One of the topics that repeatedly came up on various nonfiction panels at the LA Times Festival of Books, and in casual conversation among the authors as they sat around talking between panels in the festival’s “green room,” was the news that Arizona’s draconian new immigration bill had been signed into law on Friday by the state’s governor, Jan Brewer. Much of the talk centered around the court fights that the law was going to trigger. [The full text of the bill is here.]
Over the weekend, the Arizona Republic addressed the issue of the court challenges that are readying for launch,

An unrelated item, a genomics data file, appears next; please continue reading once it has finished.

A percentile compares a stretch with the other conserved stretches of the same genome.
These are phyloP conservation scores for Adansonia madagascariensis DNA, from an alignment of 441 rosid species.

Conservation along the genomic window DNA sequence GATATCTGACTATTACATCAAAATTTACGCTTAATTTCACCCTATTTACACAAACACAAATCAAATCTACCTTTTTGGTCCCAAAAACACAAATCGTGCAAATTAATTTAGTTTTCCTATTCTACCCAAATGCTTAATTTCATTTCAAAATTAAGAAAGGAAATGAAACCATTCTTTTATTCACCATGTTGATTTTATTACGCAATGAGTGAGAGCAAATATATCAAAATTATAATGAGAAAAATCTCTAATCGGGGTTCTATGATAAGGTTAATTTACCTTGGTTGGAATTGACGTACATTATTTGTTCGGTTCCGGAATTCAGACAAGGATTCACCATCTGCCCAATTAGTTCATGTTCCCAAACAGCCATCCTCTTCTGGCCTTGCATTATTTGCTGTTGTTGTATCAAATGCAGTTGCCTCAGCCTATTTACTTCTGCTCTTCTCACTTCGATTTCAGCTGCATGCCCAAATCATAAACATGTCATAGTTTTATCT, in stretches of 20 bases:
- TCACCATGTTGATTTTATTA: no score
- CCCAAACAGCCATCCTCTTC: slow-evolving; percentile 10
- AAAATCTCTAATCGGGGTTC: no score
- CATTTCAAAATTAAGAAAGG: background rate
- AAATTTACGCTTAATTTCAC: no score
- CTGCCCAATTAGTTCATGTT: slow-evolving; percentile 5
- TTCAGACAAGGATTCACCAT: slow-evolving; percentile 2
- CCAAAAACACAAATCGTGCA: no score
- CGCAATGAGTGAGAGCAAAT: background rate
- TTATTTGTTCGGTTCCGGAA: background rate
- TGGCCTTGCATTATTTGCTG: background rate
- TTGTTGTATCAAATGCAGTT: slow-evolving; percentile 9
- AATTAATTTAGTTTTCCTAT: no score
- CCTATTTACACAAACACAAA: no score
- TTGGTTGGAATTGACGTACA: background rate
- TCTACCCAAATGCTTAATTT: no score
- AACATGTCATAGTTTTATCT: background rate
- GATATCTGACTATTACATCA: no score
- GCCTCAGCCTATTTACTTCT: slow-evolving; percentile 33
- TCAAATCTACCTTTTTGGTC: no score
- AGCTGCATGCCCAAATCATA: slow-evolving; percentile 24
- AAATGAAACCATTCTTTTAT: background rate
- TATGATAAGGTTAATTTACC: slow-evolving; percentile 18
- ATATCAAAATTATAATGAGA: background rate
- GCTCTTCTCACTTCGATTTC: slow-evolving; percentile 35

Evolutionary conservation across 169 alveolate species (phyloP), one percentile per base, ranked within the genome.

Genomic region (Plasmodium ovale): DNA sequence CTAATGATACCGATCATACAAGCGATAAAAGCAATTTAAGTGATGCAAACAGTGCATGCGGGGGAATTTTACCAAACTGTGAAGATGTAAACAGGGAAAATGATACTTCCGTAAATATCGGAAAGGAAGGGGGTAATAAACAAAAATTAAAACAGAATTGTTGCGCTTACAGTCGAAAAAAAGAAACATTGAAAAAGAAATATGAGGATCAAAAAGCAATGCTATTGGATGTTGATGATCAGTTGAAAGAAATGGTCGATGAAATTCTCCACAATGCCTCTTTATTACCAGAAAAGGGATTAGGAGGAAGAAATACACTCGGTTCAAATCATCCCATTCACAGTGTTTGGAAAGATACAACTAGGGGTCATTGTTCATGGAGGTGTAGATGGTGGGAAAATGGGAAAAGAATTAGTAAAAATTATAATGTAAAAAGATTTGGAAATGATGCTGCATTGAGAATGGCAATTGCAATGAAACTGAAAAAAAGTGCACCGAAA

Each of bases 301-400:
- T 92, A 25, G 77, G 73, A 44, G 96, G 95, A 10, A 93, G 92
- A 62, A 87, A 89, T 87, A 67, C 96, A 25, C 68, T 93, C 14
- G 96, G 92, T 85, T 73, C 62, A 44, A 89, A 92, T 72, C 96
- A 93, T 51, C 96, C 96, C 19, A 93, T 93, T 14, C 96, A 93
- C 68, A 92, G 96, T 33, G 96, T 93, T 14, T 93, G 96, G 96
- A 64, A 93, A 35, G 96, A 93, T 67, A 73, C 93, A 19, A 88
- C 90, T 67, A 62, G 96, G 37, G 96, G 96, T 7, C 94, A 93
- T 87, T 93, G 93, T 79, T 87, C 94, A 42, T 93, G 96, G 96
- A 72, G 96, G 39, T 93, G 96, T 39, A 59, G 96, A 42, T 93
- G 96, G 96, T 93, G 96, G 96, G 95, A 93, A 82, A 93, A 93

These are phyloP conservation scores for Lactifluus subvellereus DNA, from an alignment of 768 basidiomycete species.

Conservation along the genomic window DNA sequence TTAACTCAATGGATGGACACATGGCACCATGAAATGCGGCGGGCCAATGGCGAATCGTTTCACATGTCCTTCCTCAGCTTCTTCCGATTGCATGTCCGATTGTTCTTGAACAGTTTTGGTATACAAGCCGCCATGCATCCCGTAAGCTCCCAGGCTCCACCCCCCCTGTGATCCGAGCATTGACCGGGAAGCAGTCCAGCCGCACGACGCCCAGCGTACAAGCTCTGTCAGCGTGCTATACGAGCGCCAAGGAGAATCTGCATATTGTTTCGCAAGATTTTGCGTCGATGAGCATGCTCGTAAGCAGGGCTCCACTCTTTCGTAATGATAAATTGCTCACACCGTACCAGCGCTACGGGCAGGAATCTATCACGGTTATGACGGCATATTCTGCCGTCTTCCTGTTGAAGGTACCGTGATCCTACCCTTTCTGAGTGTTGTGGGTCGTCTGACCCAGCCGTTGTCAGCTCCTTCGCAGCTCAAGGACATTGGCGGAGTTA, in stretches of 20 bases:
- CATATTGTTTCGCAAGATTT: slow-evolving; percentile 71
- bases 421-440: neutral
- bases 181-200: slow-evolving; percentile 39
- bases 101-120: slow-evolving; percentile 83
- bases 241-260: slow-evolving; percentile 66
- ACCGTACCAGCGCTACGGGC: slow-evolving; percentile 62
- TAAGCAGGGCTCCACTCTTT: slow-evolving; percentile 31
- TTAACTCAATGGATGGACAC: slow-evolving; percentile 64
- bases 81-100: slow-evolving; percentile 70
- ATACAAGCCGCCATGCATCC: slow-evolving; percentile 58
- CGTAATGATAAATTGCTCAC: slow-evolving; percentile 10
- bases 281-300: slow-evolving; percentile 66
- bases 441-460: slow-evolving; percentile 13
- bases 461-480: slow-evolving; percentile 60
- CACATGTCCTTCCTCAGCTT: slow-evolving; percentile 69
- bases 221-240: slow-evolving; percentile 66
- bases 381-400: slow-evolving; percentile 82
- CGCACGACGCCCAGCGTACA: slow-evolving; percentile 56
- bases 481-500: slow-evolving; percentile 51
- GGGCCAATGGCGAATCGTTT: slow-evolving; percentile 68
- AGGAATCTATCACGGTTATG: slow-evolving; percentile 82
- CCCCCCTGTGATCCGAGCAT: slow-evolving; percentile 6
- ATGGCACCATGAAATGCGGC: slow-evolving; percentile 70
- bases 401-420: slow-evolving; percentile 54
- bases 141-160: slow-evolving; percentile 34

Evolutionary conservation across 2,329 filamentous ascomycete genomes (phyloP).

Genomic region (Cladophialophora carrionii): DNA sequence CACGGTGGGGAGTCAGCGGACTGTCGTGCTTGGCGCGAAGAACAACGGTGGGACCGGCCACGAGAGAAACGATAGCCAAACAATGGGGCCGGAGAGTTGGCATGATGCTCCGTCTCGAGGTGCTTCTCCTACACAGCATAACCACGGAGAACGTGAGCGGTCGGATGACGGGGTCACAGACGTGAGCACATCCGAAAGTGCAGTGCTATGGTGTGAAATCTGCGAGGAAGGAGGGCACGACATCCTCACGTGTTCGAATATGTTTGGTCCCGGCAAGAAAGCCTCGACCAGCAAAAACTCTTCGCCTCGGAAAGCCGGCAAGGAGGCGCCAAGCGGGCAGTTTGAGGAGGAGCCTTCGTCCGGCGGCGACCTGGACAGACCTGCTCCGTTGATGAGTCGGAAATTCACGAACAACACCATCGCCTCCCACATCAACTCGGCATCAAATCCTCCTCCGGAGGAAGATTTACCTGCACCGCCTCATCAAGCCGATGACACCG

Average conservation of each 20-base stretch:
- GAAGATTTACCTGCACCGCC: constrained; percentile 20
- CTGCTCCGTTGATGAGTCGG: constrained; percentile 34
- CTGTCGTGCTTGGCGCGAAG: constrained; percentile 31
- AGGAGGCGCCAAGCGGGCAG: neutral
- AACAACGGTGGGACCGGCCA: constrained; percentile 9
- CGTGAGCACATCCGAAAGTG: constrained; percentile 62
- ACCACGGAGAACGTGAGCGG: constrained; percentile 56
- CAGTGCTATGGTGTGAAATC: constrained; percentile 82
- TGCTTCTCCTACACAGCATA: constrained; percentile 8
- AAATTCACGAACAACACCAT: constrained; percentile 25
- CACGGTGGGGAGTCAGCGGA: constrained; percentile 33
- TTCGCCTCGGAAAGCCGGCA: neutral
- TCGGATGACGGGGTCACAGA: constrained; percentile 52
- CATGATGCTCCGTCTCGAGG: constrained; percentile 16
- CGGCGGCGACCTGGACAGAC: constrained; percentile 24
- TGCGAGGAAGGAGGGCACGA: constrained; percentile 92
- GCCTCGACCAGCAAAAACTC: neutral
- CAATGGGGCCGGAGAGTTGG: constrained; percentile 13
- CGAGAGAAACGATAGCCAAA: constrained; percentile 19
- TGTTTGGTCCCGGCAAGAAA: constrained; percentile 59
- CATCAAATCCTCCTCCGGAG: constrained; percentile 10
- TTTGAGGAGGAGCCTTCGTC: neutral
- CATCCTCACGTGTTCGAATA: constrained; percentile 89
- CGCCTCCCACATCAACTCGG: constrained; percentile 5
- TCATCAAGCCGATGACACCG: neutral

Here’s the opening:
With Arizona’s controversial immigration-enforcement bill now law, the battle will quickly shift from the state Capitol to the courts, where opponents plan to challenge it as an unconstitutional intrusion on federal authority and a violation of civil rights.
Proponents defend the legislation signed Friday by Gov. Jan Brewer as legally sound. But critics say the U.S. Constitution makes it clear that the federal government alone has the responsibility to enact and enforce immigration laws. Some fear other constitutional rights will be trampled through racial profiling and that vital federal money will be diverted from other national priorities.
Read the rest.